The further you walk along Weymouth pier the deeper and bluer the water – turquoise tinted. In the shallows, the sand on the sea bed makes the water appear more yellow. On this calm day, the water surface was riffled by the wind to produce patterned textures where the transient ridges were delineated by the light they caught.
The weather was very changeable but it was still a lovely spring afternoon for a walk up the hill to the barn. It is a good viewpoint up on Charlton Down, looking over the gentle rolling hills of arable farmland. I haven’t been along that path for some time and it was amazing to see the difference in the surrounding fields. The young oil-seed rape plants that I had seen as raindrop-covered seedlings last December were now hip-high and covered in clusters of faintly scented yellow flowers. The grey skies broke with the brisk breeze and clouds scudded across the blue sky, making fast-moving shadows over the rural scene. The agricultural machinery parked by the barn remain a constant while everything around changes by the moment, with the weather, and through the seasons.
These images are a study of patterns and surface texture on the shallow water over the sandy seabed at Weymouth, viewed from the promenade leading to the pier. I like the way that the waves look as if they are drawn with fine lines onto the sea with a white pencil. The clear water reveals the yellow of the sand below the waves. (If you wish, you can click on the photographs to enlarge them and see the details).
The most common fossils at Seatown on the Dorset coast are belemnites. These are bullet-shaped internal hard parts of a type of extinct cephalopod (think cuttlefish, squid and octopus). For a great deal of the length of the beach, the rock strata are hidden by debris falling down from layers above. There are lots of minor mudslides and landslips. However, as you get nearer to the western extremity of the beach, approaching Golden Cap, a continuous kerb-like, harder, and more calcareous stone layer makes an appearance. This is the Belemnite Stone that has been raised to view by a small anticlinal flexure. Below it are many layers of Belemnite Marl that can be seen in cross-section in the vertical face at the base of the cliff; and also extending out horizontally beneath the gravelly beach and exposed at low tide. They alternate light and dark layers. Fossils are abundant with belemnites predominating but ammonites are also common. The huge numbers of belemnites are thought to have resulted from mass die-offs following mating frenzies.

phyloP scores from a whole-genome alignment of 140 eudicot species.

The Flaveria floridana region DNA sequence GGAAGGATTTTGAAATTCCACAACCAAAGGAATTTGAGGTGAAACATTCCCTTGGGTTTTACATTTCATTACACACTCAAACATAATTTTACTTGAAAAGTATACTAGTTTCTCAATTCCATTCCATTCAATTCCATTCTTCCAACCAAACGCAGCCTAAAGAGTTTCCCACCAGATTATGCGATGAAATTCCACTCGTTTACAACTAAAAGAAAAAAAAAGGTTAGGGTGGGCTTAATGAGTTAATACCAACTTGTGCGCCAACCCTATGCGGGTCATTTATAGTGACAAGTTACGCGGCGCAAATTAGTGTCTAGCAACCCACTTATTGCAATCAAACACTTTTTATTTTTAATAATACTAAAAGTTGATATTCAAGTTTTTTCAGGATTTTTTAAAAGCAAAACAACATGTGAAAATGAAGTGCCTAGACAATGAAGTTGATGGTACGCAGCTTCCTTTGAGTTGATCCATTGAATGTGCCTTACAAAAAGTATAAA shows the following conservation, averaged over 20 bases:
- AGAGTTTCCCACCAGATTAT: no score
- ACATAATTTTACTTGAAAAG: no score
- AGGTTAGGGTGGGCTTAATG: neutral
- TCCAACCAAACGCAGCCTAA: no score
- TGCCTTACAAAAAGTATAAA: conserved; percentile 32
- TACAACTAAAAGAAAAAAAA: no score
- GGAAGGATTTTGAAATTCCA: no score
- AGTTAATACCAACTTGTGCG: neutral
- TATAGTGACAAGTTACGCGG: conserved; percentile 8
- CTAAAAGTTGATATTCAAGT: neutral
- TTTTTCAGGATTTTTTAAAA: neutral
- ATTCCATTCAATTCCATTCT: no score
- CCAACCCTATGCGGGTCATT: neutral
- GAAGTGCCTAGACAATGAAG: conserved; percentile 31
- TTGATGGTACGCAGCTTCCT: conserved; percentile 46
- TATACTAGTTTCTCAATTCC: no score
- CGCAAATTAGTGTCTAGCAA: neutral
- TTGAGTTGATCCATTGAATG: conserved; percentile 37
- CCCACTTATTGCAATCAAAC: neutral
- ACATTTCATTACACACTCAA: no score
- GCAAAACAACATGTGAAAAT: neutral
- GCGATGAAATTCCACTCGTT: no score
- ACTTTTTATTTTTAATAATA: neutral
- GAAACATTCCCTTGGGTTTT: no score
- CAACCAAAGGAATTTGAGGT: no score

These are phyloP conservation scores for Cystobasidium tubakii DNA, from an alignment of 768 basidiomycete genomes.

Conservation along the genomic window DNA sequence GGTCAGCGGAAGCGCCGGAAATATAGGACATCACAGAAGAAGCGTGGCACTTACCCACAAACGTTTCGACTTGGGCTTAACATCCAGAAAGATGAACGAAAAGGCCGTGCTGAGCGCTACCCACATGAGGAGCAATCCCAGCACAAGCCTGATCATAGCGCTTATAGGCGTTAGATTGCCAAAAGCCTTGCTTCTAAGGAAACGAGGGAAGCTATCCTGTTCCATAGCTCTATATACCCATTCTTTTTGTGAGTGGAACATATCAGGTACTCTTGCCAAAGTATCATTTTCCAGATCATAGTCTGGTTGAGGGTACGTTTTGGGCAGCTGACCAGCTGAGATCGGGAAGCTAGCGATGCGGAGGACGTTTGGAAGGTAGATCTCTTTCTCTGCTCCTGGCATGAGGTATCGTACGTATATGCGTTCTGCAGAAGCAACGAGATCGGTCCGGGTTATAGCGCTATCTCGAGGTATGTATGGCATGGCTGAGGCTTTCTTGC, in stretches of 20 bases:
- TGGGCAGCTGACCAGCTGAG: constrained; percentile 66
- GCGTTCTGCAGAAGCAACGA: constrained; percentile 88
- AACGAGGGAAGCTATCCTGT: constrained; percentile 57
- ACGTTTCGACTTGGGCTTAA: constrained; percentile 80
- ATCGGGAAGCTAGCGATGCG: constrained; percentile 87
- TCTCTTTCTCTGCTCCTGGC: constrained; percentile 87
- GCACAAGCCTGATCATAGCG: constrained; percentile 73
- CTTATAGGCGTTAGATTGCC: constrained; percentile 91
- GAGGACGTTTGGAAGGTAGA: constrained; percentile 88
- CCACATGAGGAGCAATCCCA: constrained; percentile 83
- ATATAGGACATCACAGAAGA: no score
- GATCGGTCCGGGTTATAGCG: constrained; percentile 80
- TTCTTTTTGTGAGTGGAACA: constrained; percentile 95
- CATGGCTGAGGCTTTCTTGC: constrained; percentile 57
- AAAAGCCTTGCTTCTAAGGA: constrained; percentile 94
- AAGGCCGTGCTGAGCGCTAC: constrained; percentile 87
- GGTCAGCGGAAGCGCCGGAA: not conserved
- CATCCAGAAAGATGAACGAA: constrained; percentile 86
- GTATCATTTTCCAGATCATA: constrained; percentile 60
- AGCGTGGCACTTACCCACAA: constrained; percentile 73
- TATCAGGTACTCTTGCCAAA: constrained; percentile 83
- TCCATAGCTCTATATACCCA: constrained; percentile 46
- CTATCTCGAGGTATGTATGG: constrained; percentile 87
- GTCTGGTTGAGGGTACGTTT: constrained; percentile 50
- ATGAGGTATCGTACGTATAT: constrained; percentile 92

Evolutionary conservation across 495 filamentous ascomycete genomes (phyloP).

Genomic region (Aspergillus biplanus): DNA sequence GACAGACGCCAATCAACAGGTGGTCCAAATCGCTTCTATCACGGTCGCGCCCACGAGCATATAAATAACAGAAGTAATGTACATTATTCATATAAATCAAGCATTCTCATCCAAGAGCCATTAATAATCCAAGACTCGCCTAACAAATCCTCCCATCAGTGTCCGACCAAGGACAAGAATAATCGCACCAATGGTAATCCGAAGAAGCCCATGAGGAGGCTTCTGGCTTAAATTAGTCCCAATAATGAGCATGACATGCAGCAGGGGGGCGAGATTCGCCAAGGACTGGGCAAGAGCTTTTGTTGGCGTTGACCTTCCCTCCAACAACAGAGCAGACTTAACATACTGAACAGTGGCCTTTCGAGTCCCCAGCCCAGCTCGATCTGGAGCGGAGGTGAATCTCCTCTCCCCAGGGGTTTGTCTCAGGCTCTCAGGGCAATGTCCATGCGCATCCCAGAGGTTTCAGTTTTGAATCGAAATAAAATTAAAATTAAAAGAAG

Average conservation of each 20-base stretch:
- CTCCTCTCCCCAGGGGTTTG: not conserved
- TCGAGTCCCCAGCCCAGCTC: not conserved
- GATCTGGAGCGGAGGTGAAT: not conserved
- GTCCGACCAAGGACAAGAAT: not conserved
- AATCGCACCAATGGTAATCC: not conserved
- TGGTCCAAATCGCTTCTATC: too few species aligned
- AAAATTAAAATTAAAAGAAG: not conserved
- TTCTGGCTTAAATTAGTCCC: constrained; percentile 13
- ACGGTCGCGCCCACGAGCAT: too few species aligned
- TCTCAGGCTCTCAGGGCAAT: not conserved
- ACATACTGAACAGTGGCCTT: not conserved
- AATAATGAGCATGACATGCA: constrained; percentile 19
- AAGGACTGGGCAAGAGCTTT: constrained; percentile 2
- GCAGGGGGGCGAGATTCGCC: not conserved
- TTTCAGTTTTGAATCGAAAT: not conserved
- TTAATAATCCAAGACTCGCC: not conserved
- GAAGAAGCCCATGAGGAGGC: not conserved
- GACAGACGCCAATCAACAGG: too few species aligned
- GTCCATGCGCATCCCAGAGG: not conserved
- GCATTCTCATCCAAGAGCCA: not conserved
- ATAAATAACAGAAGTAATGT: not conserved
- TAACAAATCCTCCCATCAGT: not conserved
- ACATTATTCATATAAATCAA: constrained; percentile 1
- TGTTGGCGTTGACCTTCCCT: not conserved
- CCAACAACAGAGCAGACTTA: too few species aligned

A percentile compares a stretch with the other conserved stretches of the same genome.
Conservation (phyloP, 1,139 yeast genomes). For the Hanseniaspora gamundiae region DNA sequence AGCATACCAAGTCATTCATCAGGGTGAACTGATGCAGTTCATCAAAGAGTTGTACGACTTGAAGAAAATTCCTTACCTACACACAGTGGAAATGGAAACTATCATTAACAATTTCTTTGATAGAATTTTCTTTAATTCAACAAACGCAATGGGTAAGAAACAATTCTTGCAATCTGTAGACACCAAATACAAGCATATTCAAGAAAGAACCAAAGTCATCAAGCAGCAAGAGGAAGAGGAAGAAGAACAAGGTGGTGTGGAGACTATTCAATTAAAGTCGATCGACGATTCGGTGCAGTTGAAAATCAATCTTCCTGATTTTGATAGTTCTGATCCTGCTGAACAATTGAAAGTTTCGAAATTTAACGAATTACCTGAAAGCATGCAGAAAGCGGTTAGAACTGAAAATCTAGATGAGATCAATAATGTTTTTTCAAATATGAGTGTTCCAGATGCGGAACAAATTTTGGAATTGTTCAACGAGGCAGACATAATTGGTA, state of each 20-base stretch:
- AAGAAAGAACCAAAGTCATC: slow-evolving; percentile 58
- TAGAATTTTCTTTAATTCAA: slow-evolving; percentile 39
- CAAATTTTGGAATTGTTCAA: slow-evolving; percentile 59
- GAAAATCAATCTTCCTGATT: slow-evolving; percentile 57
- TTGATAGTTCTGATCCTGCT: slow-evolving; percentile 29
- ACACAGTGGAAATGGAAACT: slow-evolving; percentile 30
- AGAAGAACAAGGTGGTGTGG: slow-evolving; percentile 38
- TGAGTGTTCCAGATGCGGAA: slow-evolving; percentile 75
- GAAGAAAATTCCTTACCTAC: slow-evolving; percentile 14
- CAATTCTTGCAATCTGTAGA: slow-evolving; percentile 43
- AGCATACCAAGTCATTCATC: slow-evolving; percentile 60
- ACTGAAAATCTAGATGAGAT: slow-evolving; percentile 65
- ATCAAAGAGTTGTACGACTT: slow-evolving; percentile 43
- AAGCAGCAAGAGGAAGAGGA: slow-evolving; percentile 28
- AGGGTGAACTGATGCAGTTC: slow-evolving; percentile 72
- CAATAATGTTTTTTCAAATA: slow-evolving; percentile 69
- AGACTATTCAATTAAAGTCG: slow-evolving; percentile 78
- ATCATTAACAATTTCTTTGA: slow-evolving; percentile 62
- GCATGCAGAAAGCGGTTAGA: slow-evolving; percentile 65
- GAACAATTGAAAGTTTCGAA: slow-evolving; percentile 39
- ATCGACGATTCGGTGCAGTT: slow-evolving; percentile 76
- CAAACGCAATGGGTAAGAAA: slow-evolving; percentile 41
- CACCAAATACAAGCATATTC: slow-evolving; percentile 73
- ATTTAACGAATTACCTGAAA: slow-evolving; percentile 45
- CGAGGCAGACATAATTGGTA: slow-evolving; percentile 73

Everything looks different on a country walk seen in late evening light. Budding horse chestnut trees with fast-opening sticky buds and crumpled new leaves are silhouetted against the clear moonlit sky. White blackthorn blossoms in the hedgerows and rows of cut maize stubble reflect the last rays of the sun. Blue-green shoots of spring wheat can still be made out in the fields as the sun disappears; and trees by the stream retain a faint glow when the sun finally goes down. In the quiet of the dusk, the burbling of the river mingles with birdsong and the dark surface water riffles and eddies over beds of water crowfoot as it makes its way downstream.
It was a fine evening when I went for a stroll around half past seven. The sun was about to go down and casting the last low bright rays. Most of the beech trees have their leaves still tightly wrapped up but one tree stood out ahead of the game. Gentle light shone through the fresh leaves in a lovely yellow mosaic against the sky.
A small sand-covered Pennant’s Swimming Crab, about 2 cm across, emerging from its burrow in the wet sediments at low tide on Rhossili Beach one June.
For more details of this little seashore creature, Latin name Portumnus latipes (Pennant), see the earlier post.